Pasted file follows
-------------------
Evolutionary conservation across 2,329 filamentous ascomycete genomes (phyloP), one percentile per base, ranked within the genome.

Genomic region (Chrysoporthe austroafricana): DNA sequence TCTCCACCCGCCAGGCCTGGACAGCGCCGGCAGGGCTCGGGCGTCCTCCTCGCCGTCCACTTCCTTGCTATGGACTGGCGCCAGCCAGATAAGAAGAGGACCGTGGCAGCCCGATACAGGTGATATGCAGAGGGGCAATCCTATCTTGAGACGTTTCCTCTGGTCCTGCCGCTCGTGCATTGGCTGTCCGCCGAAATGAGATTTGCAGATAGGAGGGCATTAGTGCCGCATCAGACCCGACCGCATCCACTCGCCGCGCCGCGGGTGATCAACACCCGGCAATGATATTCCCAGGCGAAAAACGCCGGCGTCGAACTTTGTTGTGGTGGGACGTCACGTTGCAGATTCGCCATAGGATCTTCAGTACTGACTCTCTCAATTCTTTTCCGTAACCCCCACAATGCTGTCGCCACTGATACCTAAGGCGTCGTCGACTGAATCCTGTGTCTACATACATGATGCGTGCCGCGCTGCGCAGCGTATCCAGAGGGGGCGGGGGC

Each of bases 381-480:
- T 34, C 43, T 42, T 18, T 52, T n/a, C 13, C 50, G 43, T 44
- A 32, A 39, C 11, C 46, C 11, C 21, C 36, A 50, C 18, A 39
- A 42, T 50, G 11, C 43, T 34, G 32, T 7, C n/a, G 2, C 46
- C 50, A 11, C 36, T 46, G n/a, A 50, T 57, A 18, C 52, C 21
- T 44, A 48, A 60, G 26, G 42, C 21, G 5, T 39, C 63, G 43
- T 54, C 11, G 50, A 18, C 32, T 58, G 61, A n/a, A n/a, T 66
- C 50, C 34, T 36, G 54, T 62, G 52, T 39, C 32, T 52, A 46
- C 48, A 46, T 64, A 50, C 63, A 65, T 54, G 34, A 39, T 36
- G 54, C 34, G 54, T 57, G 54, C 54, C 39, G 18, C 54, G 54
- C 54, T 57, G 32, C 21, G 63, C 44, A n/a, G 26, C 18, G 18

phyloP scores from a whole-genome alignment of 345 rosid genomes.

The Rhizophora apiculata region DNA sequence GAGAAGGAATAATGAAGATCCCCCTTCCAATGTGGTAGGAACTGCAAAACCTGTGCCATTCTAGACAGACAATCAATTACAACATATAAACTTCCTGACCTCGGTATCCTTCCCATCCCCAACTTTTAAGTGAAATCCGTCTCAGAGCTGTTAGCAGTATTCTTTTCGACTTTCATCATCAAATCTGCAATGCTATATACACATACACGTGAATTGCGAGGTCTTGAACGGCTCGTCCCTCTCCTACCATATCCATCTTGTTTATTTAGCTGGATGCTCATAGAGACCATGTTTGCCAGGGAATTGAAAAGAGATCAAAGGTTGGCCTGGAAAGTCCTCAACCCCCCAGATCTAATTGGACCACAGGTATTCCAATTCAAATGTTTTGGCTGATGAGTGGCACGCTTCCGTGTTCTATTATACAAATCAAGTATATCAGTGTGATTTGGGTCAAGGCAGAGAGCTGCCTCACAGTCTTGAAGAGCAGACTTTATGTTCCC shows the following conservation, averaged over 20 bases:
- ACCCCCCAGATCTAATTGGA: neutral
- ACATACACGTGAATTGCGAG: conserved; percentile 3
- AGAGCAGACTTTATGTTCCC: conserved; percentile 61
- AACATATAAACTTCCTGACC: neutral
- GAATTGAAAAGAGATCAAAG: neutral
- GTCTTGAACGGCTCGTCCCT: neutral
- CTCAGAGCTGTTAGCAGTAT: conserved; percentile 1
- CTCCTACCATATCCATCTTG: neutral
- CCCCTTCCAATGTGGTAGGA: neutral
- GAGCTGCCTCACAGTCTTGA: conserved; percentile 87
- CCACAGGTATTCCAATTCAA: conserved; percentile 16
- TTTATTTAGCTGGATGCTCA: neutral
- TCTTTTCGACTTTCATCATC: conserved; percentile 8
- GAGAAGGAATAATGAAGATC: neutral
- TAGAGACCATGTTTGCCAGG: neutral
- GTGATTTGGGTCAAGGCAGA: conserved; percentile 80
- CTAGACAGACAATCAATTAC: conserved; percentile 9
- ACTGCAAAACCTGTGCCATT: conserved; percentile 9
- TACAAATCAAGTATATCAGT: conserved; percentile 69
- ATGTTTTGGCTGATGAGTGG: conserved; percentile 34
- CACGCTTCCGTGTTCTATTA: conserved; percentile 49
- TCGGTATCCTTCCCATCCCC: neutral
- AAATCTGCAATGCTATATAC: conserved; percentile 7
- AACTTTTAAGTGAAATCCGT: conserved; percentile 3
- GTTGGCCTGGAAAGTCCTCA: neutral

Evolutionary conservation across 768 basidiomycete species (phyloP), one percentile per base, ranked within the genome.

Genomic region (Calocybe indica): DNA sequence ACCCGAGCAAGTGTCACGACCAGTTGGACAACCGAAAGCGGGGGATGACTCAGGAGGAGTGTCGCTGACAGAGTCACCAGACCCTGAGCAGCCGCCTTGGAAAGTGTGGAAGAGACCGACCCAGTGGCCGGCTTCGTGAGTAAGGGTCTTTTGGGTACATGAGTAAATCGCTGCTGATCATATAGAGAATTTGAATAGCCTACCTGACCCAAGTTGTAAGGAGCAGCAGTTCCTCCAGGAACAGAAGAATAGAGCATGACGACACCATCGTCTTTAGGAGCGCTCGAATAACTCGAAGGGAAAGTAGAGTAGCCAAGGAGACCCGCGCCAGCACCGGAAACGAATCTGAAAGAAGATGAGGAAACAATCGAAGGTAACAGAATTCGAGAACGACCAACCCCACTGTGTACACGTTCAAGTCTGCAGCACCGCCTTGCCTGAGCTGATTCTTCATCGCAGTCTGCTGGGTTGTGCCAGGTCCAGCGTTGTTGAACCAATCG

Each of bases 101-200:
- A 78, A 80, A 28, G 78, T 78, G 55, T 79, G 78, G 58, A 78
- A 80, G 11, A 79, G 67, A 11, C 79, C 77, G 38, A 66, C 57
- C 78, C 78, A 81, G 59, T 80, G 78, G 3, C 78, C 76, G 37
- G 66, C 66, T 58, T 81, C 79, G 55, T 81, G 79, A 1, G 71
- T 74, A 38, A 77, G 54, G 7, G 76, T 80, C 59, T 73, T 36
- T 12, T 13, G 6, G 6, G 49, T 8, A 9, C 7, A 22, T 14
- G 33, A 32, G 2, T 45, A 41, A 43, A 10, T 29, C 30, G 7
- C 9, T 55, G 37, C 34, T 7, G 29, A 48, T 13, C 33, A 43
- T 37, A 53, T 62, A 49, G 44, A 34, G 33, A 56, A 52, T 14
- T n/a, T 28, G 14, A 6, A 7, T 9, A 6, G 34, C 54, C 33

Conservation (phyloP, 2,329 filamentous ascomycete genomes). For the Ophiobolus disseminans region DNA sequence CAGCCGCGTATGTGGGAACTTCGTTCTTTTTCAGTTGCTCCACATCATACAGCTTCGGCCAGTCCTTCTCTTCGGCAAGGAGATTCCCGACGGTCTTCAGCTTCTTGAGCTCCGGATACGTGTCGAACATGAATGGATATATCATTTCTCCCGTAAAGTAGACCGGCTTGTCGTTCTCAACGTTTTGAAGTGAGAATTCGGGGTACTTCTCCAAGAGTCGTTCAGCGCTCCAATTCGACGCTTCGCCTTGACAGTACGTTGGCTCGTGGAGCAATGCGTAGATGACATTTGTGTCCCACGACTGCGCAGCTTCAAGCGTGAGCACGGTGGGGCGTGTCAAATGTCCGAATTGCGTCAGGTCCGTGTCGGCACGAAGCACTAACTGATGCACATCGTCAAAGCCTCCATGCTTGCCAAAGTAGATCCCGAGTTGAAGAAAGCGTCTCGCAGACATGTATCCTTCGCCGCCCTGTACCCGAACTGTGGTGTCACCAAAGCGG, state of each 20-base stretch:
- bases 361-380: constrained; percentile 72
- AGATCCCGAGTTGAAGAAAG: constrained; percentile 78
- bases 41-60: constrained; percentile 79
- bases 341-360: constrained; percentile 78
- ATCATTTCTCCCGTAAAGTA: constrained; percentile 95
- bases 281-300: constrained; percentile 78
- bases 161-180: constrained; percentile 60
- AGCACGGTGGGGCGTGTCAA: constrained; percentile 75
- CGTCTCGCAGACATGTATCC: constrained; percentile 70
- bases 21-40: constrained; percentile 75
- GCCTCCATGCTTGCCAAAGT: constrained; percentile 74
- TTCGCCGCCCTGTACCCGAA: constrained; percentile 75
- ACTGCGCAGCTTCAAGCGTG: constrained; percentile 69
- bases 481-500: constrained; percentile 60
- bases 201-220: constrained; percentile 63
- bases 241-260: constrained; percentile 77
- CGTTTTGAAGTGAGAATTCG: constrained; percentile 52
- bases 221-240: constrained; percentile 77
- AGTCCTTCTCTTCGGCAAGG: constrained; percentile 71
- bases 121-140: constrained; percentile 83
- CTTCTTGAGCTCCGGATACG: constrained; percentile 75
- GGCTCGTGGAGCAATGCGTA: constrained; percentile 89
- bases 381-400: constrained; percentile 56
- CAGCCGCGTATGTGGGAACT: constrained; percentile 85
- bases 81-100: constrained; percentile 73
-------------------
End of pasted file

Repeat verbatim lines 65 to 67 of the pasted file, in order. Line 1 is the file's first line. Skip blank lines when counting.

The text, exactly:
- GCCTCCATGCTTGCCAAAGT: constrained; percentile 74
- TTCGCCGCCCTGTACCCGAA: constrained; percentile 75
- ACTGCGCAGCTTCAAGCGTG: constrained; percentile 69